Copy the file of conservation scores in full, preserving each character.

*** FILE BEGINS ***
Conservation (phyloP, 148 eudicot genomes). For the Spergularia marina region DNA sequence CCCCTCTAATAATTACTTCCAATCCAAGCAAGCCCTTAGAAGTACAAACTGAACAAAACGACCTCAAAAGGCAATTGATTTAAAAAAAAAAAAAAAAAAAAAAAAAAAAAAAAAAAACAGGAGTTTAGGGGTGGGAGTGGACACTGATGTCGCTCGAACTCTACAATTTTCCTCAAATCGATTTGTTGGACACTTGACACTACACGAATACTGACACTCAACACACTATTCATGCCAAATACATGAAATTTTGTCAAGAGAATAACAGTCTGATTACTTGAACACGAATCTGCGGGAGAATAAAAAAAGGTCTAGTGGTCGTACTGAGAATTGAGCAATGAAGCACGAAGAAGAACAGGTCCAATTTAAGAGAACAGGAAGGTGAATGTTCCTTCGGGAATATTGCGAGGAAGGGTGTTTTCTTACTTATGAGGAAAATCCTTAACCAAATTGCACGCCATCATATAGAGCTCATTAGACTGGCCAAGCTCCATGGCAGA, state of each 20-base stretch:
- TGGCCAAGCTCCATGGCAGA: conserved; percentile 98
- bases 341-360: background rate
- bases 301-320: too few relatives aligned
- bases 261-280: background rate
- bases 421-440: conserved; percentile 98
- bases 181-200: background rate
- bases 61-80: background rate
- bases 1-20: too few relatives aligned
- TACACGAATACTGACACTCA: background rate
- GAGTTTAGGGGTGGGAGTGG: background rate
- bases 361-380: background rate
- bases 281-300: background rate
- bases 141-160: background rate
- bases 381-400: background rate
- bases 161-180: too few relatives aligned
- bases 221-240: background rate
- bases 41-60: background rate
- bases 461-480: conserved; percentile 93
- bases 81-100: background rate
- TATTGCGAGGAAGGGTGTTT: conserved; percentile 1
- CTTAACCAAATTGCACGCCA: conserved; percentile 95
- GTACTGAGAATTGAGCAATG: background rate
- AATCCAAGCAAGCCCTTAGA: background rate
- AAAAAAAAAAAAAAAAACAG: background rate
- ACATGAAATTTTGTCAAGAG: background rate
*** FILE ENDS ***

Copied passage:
Conservation (phyloP, 148 eudicot genomes). For the Spergularia marina region DNA sequence CCCCTCTAATAATTACTTCCAATCCAAGCAAGCCCTTAGAAGTACAAACTGAACAAAACGACCTCAAAAGGCAATTGATTTAAAAAAAAAAAAAAAAAAAAAAAAAAAAAAAAAAAACAGGAGTTTAGGGGTGGGAGTGGACACTGATGTCGCTCGAACTCTACAATTTTCCTCAAATCGATTTGTTGGACACTTGACACTACACGAATACTGACACTCAACACACTATTCATGCCAAATACATGAAATTTTGTCAAGAGAATAACAGTCTGATTACTTGAACACGAATCTGCGGGAGAATAAAAAAAGGTCTAGTGGTCGTACTGAGAATTGAGCAATGAAGCACGAAGAAGAACAGGTCCAATTTAAGAGAACAGGAAGGTGAATGTTCCTTCGGGAATATTGCGAGGAAGGGTGTTTTCTTACTTATGAGGAAAATCCTTAACCAAATTGCACGCCATCATATAGAGCTCATTAGACTGGCCAAGCTCCATGGCAGA, state of each 20-base stretch:
- TGGCCAAGCTCCATGGCAGA: conserved; percentile 98
- bases 341-360: background rate
- bases 301-320: too few relatives aligned
- bases 261-280: background rate
- bases 421-440: conserved; percentile 98
- bases 181-200: background rate
- bases 61-80: background rate
- bases 1-20: too few relatives aligned
- TACACGAATACTGACACTCA: background rate
- GAGTTTAGGGGTGGGAGTGG: background rate
- bases 361-380: background rate
- bases 281-300: background rate
- bases 141-160: background rate
- bases 381-400: background rate
- bases 161-180: too few relatives aligned
- bases 221-240: background rate
- bases 41-60: background rate
- bases 461-480: conserved; percentile 93
- bases 81-100: background rate
- TATTGCGAGGAAGGGTGTTT: conserved; percentile 1
- CTTAACCAAATTGCACGCCA: conserved; percentile 95
- GTACTGAGAATTGAGCAATG: background rate
- AATCCAAGCAAGCCCTTAGA: background rate
- AAAAAAAAAAAAAAAAACAG: background rate
- ACATGAAATTTTGTCAAGAG: background rate